It has been true throughout the history of “practical” science: there seems to be a very strong border between “pure” research (as in academia, among others) and “applied” or “empirical” research (what might arguably be inventing). I’m not sure where “innovation” fits on that scale, because it depends mostly on the goals of the person using that word.
But first, a disclaimer: I have a somewhat weird view of the field. My dad, even though he routinely dabs in practical things, loves discussing theory and ideas. My mom on the other hand expresses boredom rather quickly when we digress ad nauseam on such topics. Growing up, I started with a genuine love for maths and scratching my head over theoretical problems, sometimes forgetting to even eat before I solved one of my “puzzles”, then branched to a more practical approach when I started earning a living by writing code, before going back to pure research in biology and bio-computing, which ended badly for unrelated reasons, which led to a brute force pragmatism daily life for a while, which switched again when I started teaching both theory and practicalities of programming to my students, and now… well, I’m not exactly sure which I like most.
Writing code today is the closest thing I can think of to dabbling in physics back in the 17th century. You didn’t need a whole lot of formal education, you pretty much picked up on whatever you could grab from experience and the various articles and books from the people in your field, and submitted your theories and your inventions to some kind of public board. Some of it was government (or business) funded, to give a competitive advantage to your benefactors in military or commerce or “cultural glow” terms. Some of it came from enthusiasts who were doing other things in their spare time.
Some people would say the world was less connected back in those days, so the competition was less fierce, but the world was a lot smaller too. Most of the Asian world had peaked scientifically for religious, bureaucratic or plain self-delusional reasons, the American and African continents weren’t even on the scientific map, so the whole world was pretty much Europe and the Arab countries. Contrary to what most people I’ve had a chat about that period with think, communication was rather reliable and completely free, if a little slow. Any shoemaker could basically go “hey, I’ve invented this in my spare time, here’s the theory behind it and what I think it does or proves” and submit it to the scientific community. True, it would take a long time to get past snobbery, sometimes, but the discussion was at least relatively free. Kind of like the internet today.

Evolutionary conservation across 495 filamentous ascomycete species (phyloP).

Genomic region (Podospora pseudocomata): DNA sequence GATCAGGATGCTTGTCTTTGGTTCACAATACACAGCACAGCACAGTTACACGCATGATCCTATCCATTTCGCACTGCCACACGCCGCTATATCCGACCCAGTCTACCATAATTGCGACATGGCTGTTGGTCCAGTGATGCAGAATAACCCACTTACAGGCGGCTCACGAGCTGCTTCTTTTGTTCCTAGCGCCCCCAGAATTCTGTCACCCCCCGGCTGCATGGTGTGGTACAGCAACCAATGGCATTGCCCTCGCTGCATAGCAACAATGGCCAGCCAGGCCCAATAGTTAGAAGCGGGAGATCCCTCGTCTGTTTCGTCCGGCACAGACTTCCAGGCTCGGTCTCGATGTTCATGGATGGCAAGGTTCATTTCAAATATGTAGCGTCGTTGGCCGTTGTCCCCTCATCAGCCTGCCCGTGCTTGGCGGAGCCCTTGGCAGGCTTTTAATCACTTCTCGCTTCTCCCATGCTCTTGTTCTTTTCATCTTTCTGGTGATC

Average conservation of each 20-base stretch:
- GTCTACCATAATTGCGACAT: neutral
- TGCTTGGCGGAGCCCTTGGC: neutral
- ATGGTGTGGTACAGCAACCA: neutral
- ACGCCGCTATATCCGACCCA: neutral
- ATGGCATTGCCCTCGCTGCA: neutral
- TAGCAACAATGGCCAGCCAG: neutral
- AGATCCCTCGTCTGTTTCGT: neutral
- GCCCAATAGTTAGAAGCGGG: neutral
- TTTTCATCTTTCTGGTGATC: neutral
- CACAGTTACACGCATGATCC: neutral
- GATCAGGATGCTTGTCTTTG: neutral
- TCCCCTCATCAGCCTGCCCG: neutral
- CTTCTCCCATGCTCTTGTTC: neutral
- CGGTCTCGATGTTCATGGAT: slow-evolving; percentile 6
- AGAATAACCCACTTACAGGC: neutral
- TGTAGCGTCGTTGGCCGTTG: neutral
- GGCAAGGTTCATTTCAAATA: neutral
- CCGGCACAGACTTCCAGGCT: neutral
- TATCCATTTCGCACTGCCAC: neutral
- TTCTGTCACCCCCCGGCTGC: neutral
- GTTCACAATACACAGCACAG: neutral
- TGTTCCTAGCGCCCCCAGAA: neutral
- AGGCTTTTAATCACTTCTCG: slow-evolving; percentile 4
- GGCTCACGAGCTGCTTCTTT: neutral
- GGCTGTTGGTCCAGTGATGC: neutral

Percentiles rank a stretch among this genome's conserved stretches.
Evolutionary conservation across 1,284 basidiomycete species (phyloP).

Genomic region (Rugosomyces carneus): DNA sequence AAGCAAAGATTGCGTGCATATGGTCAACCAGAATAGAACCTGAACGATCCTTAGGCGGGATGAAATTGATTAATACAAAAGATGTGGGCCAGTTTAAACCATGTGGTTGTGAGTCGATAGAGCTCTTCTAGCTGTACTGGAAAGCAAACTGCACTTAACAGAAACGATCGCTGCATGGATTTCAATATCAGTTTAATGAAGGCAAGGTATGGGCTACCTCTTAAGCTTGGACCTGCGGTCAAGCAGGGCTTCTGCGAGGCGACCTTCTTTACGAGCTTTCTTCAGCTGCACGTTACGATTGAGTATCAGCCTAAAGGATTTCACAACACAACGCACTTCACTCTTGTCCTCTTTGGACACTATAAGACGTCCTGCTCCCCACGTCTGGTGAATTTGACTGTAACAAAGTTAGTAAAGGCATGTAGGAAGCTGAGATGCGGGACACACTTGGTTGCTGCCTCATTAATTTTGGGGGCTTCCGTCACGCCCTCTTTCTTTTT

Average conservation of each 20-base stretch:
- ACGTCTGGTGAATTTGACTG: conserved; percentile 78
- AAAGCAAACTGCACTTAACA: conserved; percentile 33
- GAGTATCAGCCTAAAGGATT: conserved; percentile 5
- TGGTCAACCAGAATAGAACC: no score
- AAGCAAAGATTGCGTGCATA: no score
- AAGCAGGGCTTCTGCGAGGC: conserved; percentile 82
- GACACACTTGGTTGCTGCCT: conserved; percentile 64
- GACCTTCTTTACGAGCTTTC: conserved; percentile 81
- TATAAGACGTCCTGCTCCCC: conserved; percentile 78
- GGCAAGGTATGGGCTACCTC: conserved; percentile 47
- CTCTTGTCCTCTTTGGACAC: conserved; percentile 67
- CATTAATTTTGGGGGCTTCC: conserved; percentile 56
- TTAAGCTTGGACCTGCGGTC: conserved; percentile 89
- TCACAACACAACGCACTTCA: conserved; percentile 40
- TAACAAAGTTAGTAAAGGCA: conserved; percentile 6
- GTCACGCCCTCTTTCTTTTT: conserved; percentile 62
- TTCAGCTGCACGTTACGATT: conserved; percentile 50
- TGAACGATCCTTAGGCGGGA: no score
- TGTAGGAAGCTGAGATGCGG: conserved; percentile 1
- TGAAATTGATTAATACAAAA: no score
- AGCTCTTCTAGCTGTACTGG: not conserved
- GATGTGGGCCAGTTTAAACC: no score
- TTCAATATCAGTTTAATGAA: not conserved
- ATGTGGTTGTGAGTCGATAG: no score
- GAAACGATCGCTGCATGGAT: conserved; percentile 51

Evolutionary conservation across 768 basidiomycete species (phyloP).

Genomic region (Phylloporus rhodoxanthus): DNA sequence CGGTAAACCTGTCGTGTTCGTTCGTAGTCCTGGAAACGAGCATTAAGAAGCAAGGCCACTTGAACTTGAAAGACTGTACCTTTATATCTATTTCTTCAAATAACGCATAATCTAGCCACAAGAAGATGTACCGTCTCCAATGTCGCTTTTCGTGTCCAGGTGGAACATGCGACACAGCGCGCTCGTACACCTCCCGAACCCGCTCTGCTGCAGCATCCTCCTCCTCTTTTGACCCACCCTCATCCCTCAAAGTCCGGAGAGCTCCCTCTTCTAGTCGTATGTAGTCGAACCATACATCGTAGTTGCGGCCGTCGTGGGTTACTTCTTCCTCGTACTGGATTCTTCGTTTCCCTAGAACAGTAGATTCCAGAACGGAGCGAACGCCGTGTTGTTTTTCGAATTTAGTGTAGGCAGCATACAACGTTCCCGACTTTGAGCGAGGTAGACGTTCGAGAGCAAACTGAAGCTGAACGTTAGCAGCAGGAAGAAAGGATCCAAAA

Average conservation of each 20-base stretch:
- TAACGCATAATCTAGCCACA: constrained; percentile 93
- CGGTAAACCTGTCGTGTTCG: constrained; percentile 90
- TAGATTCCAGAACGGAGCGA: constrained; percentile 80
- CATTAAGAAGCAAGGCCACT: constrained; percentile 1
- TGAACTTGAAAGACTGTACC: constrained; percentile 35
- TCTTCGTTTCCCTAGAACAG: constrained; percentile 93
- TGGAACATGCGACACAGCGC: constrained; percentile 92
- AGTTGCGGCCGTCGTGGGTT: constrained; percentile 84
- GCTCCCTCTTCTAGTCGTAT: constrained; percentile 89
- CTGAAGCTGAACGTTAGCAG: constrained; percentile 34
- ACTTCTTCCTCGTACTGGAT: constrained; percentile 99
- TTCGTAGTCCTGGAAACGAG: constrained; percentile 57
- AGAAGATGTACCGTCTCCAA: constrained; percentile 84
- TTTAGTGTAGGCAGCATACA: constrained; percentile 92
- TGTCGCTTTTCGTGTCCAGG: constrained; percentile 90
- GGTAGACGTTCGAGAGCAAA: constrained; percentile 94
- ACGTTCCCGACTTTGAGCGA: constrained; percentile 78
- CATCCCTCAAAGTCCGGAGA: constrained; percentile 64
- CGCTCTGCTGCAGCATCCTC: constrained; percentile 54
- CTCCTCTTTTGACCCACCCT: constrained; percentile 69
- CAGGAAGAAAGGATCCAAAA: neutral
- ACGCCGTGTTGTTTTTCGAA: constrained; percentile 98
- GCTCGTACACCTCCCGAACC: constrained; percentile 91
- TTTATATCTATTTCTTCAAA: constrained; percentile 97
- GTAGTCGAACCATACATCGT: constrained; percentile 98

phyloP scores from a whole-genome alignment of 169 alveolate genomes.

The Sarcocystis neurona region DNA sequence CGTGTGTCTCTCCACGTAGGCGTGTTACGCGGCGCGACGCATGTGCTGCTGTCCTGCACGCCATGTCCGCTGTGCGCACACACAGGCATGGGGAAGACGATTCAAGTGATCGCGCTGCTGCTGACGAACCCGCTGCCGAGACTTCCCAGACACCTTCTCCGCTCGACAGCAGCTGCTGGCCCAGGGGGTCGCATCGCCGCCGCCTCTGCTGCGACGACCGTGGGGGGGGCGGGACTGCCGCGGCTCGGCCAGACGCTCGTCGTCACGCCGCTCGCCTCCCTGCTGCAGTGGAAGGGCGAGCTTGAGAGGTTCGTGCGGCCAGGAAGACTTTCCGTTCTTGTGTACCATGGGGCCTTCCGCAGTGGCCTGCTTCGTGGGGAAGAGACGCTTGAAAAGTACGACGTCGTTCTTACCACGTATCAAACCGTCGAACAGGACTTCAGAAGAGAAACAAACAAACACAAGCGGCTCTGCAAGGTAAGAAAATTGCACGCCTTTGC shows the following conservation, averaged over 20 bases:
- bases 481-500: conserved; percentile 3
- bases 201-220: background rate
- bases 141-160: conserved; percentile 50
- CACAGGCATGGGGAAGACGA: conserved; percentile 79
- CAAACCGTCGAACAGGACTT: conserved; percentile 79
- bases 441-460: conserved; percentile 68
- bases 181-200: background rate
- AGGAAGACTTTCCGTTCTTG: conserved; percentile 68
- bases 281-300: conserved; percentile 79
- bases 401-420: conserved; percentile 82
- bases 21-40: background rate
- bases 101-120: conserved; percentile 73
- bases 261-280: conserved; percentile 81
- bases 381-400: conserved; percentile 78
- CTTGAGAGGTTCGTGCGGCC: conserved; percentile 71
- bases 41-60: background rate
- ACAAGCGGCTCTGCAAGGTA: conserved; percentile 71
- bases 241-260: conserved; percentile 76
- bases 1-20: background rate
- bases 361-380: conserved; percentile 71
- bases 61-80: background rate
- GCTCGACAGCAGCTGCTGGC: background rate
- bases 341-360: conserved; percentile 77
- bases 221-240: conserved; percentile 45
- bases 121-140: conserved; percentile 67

Back in those days, the two driving forces behind research were competition (my idea is better than yours, or I was the first to figure it out) and reputation (which attracted money and power). Our human scientific giants did morally and ethically wrong sometimes (like Galileo grabbing the telescope to make a quick buck, albeit in order to finance his famous research, or Newton ruthlessly culling papers and conferences to stay in power at the head of the royal scientific society) but to my knowledge, they never intentionally prevented any kind of progress.
That’s where the comparison kind of falls short with today’s research and development. First of all, the gap between pure research and practical research has widened considerably. No one with less than 10 years of studying a particular field is going to be granted a research post. That’s both because the amount of knowledge required to build on all that we know is simply humongous and because pure research is notably underfunded. Then there is the practical development side, which has the same kind of educational problem: the systems we deal with are complex enough with a degree, so without one… And the amount of money and effort poured by companies into these projects simply can’t tolerate failure.
That’s obviously not to say that it doesn’t exist anymore, far from it. I’ve had the chance to spend some time with the people from the ILL, a research facility devoted to neutron physics, and wow. Just wow. And Obviously, from time to time we developers are involved in some cool new project that no one has done before (hush hush). But the entry barrier is a lot higher. I wouldn’t qualify for research, even though I almost started a PhD and am not entirely stupid, and however good reviews I am given on my work, I guess I’d still have to do R&D on my own before anyone gave me a big wad of bills to pay for a project of mine.
Getting back to the point, while academia hasn’t changed much it seems in the way it operates (but changed a lot on the hurdles to get through), the practical side of research has changed dramatically. Global markets means fiercer competition. In order to attract the good persons, a company has to pay them better than rivals, and in order to do that, they have to make more money per employee. But to make more money per employee, there has to be either very few rivals (monopoly) or a clear-cut quality advantage. The second strategy requires to attract the best people and to take more risks, while the first requires a better defense.
And that’s where the slant is, today: It’s actually a lot cheaper and less risky to work secretly on something new, slap a couple of patents on it to get a de facto monopoly and live off the dividends it will assuredly bring. That’s the reasoning, anyway.